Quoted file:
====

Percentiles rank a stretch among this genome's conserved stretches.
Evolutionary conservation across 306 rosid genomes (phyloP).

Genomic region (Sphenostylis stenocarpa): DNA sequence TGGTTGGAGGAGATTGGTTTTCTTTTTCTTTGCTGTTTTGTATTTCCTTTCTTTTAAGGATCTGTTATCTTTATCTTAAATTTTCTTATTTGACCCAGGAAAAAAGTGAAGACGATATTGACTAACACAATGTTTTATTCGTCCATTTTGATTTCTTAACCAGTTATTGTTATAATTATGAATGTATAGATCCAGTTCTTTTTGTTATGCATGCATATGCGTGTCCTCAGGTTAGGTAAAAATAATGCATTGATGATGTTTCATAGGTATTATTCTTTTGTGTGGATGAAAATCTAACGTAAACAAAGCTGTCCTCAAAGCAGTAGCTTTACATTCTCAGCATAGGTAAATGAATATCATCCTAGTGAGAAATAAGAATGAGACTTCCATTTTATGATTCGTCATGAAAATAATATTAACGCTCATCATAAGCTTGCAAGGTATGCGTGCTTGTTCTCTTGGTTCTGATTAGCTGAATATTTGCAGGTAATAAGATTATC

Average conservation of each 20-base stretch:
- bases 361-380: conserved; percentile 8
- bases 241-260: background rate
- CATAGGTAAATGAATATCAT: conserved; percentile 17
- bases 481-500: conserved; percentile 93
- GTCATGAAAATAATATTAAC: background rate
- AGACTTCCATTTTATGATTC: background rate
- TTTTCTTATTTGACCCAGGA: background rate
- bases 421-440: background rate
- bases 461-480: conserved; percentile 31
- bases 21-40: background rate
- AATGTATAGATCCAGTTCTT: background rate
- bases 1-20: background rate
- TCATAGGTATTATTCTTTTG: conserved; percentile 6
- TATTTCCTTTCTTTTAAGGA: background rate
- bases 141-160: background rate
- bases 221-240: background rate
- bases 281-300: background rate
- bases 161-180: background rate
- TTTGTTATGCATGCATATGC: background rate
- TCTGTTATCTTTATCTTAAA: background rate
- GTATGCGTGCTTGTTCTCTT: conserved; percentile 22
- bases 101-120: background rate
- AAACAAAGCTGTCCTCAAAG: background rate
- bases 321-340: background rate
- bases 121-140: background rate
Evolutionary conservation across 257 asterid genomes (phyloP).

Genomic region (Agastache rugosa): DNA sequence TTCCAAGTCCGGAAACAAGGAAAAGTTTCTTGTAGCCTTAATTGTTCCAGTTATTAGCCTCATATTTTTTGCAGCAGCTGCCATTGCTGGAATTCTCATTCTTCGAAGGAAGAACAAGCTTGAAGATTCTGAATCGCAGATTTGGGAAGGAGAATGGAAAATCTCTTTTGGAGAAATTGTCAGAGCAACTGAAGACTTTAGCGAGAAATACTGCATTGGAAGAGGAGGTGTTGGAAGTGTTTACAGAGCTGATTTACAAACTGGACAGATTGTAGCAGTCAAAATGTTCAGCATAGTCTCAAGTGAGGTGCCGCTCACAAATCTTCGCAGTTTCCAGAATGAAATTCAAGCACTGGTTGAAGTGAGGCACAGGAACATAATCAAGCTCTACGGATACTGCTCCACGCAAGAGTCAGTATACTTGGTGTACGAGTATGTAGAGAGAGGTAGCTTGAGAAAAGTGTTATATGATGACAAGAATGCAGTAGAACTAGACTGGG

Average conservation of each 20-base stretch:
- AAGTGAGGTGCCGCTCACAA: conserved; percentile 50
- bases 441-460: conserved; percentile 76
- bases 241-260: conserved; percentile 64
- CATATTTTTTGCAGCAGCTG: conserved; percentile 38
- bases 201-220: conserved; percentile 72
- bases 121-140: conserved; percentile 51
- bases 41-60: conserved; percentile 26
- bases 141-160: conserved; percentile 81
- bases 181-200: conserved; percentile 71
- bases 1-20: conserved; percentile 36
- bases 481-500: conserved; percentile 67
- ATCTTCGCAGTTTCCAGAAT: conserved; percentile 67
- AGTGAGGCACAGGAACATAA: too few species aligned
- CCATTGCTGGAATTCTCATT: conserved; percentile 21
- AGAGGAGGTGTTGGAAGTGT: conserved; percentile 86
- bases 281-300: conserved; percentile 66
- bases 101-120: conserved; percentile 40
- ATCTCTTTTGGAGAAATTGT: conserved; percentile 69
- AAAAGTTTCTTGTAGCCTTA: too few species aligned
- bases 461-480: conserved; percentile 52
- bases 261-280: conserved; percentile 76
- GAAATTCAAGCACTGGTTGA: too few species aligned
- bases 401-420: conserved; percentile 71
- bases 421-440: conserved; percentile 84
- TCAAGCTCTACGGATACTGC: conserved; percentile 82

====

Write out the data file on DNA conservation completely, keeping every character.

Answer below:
Percentiles rank a stretch among this genome's conserved stretches.
Evolutionary conservation across 306 rosid genomes (phyloP).

Genomic region (Sphenostylis stenocarpa): DNA sequence TGGTTGGAGGAGATTGGTTTTCTTTTTCTTTGCTGTTTTGTATTTCCTTTCTTTTAAGGATCTGTTATCTTTATCTTAAATTTTCTTATTTGACCCAGGAAAAAAGTGAAGACGATATTGACTAACACAATGTTTTATTCGTCCATTTTGATTTCTTAACCAGTTATTGTTATAATTATGAATGTATAGATCCAGTTCTTTTTGTTATGCATGCATATGCGTGTCCTCAGGTTAGGTAAAAATAATGCATTGATGATGTTTCATAGGTATTATTCTTTTGTGTGGATGAAAATCTAACGTAAACAAAGCTGTCCTCAAAGCAGTAGCTTTACATTCTCAGCATAGGTAAATGAATATCATCCTAGTGAGAAATAAGAATGAGACTTCCATTTTATGATTCGTCATGAAAATAATATTAACGCTCATCATAAGCTTGCAAGGTATGCGTGCTTGTTCTCTTGGTTCTGATTAGCTGAATATTTGCAGGTAATAAGATTATC

Average conservation of each 20-base stretch:
- bases 361-380: conserved; percentile 8
- bases 241-260: background rate
- CATAGGTAAATGAATATCAT: conserved; percentile 17
- bases 481-500: conserved; percentile 93
- GTCATGAAAATAATATTAAC: background rate
- AGACTTCCATTTTATGATTC: background rate
- TTTTCTTATTTGACCCAGGA: background rate
- bases 421-440: background rate
- bases 461-480: conserved; percentile 31
- bases 21-40: background rate
- AATGTATAGATCCAGTTCTT: background rate
- bases 1-20: background rate
- TCATAGGTATTATTCTTTTG: conserved; percentile 6
- TATTTCCTTTCTTTTAAGGA: background rate
- bases 141-160: background rate
- bases 221-240: background rate
- bases 281-300: background rate
- bases 161-180: background rate
- TTTGTTATGCATGCATATGC: background rate
- TCTGTTATCTTTATCTTAAA: background rate
- GTATGCGTGCTTGTTCTCTT: conserved; percentile 22
- bases 101-120: background rate
- AAACAAAGCTGTCCTCAAAG: background rate
- bases 321-340: background rate
- bases 121-140: background rate
Evolutionary conservation across 257 asterid genomes (phyloP).

Genomic region (Agastache rugosa): DNA sequence TTCCAAGTCCGGAAACAAGGAAAAGTTTCTTGTAGCCTTAATTGTTCCAGTTATTAGCCTCATATTTTTTGCAGCAGCTGCCATTGCTGGAATTCTCATTCTTCGAAGGAAGAACAAGCTTGAAGATTCTGAATCGCAGATTTGGGAAGGAGAATGGAAAATCTCTTTTGGAGAAATTGTCAGAGCAACTGAAGACTTTAGCGAGAAATACTGCATTGGAAGAGGAGGTGTTGGAAGTGTTTACAGAGCTGATTTACAAACTGGACAGATTGTAGCAGTCAAAATGTTCAGCATAGTCTCAAGTGAGGTGCCGCTCACAAATCTTCGCAGTTTCCAGAATGAAATTCAAGCACTGGTTGAAGTGAGGCACAGGAACATAATCAAGCTCTACGGATACTGCTCCACGCAAGAGTCAGTATACTTGGTGTACGAGTATGTAGAGAGAGGTAGCTTGAGAAAAGTGTTATATGATGACAAGAATGCAGTAGAACTAGACTGGG

Average conservation of each 20-base stretch:
- AAGTGAGGTGCCGCTCACAA: conserved; percentile 50
- bases 441-460: conserved; percentile 76
- bases 241-260: conserved; percentile 64
- CATATTTTTTGCAGCAGCTG: conserved; percentile 38
- bases 201-220: conserved; percentile 72
- bases 121-140: conserved; percentile 51
- bases 41-60: conserved; percentile 26
- bases 141-160: conserved; percentile 81
- bases 181-200: conserved; percentile 71
- bases 1-20: conserved; percentile 36
- bases 481-500: conserved; percentile 67
- ATCTTCGCAGTTTCCAGAAT: conserved; percentile 67
- AGTGAGGCACAGGAACATAA: too few species aligned
- CCATTGCTGGAATTCTCATT: conserved; percentile 21
- AGAGGAGGTGTTGGAAGTGT: conserved; percentile 86
- bases 281-300: conserved; percentile 66
- bases 101-120: conserved; percentile 40
- ATCTCTTTTGGAGAAATTGT: conserved; percentile 69
- AAAAGTTTCTTGTAGCCTTA: too few species aligned
- bases 461-480: conserved; percentile 52
- bases 261-280: conserved; percentile 76
- GAAATTCAAGCACTGGTTGA: too few species aligned
- bases 401-420: conserved; percentile 71
- bases 421-440: conserved; percentile 84
- TCAAGCTCTACGGATACTGC: conserved; percentile 82